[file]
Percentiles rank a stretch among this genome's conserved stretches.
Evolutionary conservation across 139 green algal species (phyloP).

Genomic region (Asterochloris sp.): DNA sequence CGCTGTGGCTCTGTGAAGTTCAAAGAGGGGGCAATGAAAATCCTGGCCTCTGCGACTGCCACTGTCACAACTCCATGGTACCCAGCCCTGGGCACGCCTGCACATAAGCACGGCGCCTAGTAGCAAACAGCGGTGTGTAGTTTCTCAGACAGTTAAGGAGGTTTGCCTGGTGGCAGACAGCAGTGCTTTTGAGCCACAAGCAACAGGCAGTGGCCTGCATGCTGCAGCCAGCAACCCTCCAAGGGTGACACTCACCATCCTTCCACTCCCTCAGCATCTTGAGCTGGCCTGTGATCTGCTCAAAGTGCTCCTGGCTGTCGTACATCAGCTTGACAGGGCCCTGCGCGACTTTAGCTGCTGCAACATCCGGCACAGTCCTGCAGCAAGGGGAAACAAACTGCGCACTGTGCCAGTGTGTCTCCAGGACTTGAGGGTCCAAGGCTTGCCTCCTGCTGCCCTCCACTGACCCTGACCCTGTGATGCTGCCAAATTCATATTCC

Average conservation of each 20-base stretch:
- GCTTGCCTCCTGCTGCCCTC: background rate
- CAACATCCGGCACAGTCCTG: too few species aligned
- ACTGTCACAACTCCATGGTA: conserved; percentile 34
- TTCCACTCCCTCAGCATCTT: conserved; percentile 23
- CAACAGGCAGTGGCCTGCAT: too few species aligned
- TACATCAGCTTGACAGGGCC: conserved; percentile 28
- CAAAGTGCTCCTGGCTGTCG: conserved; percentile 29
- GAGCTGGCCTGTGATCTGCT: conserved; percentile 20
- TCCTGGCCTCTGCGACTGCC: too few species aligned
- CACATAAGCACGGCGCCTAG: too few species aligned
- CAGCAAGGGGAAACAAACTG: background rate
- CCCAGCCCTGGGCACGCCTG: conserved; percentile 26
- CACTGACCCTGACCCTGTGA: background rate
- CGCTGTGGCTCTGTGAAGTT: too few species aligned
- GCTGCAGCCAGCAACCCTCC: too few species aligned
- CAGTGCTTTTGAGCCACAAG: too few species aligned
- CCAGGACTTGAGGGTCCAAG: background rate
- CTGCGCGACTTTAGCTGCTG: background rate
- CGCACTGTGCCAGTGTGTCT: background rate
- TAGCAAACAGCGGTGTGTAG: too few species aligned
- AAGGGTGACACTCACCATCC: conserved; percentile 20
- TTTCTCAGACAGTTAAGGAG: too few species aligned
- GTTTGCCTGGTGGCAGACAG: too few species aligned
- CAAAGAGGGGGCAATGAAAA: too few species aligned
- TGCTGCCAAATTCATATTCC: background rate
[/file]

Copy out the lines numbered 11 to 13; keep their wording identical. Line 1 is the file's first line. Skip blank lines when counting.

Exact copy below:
- CAAAGTGCTCCTGGCTGTCG: conserved; percentile 29
- GAGCTGGCCTGTGATCTGCT: conserved; percentile 20
- TCCTGGCCTCTGCGACTGCC: too few species aligned